Two pharmaceutical companies seeking to swap a Federal Trade Commission case over paying to delay the release of generic drugs with an administrative remedy were disappointed by a federal judge Tuesday.
In a declaratory judgment lawsuit filed against the FTC by Watson Laboratories and Allergan Finance, U.S. District Judge Paul S. Diamond of the Eastern District of Pennsylvania dismissed the plaintiffs’ claims, noting that they had largely repeated their arguments used in a previous motion to dismiss the enforcement action.
The original enforcement case was brought by the FTC over a group of pharmaceutical defendants’ alleged agreement to delay the release of the generic version of the drugs Opana ER and Lidoderm. The FTC voluntarily dismissed its case against Watson and Allergan and then refiled in California. The other defendants had settled by this time.
The plaintiffs claimed they were entitled to relief under the Administrative Procedure Act. According to Diamond’s opinion, the FTC responded that the plaintiffs could not proceed under the APA because there was no final FTC action in place and they have an adequate remedy in another court; the APA can not be used to circumvent APA requirements; and the plaintiffs’ claims are not ripe.
Diamond sided with the FTC, holding that the plaintiffs failed to state a claim under the APA.
For an APA claim to move forward, “’the action must mark the consummation of the agency’s decision-making process’; and (2) ‘the action must be one by which rights or obligations have been determined, or from which legal consequences will flow,’” Diamond said.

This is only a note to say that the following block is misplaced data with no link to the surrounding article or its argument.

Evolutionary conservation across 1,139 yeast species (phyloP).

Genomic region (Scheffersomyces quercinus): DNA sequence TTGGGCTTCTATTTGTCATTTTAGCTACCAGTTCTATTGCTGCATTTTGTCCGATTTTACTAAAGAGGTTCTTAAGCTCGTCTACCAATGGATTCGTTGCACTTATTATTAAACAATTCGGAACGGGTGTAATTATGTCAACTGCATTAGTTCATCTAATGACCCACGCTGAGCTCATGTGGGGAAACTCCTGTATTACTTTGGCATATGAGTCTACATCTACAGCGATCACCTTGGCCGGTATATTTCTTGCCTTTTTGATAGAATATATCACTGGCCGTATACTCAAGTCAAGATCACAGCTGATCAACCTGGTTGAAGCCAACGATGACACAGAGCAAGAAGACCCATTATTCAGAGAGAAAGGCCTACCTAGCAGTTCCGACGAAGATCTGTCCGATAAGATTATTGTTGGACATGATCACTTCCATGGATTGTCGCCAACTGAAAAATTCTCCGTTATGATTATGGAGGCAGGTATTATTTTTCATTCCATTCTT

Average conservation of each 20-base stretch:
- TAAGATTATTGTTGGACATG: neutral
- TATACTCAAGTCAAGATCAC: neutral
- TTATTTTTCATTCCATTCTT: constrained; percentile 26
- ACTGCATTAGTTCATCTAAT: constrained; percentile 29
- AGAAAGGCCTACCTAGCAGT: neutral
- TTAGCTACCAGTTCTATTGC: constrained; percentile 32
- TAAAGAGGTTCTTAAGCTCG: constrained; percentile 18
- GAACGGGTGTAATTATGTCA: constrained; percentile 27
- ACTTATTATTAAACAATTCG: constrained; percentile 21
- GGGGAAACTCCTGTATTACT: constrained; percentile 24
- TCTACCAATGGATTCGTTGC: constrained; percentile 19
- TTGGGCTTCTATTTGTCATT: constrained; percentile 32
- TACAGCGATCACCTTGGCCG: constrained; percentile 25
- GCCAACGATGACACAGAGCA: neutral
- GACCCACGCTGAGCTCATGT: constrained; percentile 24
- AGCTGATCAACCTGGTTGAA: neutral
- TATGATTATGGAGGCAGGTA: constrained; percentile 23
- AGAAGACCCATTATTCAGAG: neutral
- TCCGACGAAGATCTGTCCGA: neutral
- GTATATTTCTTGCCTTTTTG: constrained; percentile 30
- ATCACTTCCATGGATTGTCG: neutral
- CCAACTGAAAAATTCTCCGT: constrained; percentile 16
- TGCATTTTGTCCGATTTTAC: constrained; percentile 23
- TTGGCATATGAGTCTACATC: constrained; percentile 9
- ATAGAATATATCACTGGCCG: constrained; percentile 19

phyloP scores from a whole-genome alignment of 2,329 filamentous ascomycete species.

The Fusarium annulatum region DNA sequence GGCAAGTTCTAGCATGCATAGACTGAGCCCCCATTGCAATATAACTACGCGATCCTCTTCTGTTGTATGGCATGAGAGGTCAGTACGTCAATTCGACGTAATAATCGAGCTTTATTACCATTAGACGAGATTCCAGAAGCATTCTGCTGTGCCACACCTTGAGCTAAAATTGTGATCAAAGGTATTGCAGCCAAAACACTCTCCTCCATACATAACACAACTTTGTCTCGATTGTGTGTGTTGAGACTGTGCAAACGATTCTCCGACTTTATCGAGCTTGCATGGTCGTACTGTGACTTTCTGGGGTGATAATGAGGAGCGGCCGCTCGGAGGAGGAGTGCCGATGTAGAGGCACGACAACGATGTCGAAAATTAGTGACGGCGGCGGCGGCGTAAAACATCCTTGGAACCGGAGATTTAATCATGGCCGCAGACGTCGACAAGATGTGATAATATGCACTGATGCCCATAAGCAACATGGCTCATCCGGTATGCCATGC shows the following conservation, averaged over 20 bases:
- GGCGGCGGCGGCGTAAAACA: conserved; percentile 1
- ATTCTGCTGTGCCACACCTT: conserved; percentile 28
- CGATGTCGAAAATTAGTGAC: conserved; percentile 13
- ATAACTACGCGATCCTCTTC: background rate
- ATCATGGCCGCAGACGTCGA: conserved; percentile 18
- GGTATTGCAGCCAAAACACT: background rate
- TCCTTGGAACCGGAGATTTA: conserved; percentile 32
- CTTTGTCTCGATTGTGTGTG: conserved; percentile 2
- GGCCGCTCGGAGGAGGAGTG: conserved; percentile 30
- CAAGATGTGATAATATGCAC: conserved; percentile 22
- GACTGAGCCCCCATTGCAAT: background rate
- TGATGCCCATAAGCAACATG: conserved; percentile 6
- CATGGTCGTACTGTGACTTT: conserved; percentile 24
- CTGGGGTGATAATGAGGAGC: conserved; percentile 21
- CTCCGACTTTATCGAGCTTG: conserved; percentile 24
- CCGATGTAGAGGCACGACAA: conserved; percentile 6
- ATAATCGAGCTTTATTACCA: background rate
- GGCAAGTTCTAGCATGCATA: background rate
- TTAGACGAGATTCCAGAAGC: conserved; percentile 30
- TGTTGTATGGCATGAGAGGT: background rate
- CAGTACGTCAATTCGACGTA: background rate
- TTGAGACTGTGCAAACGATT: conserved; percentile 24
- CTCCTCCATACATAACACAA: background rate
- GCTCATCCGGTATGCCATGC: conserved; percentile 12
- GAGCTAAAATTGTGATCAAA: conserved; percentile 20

“Although plaintiffs correctly note that they face ‘an enforcement suit seeking disgorgement and restitution,’” Diamond said, “this is ‘different in kind and legal effect from the burdens attending what heretofore has been considered to be final agency action.’”
He added, “Moreover, plaintiffs ‘cannot satisfy the second prong of the APA requirement, for almost by definition they have an adequate remedy in a court’: moving to dismiss the commission’s California enforcement action on the same grounds they have raised here.”
Despite that, Diamond called the relocation of the underlying case to California “unsavory.”
“Had the commission in the first instance filed its enforcement action in another district, its venue choice would have been unremarkable. It chose to proceed in this district, however, and threatened to withdraw and refile only after it anticipated the possibility of an unfavorable ruling. In carrying out its threat, the FTC has wasted the resources of plaintiffs and this court, and may well have abused Rule 41,” Diamond said.
However, that issue was not raised by the plaintiffs, Diamond said.
George Gordon of Dechert represents Watson and Brian Gant of White & Case represents Allergan. Neither responded to requests for comment.
FTC lawyer Bradley Albert also did not respond to a request for comment.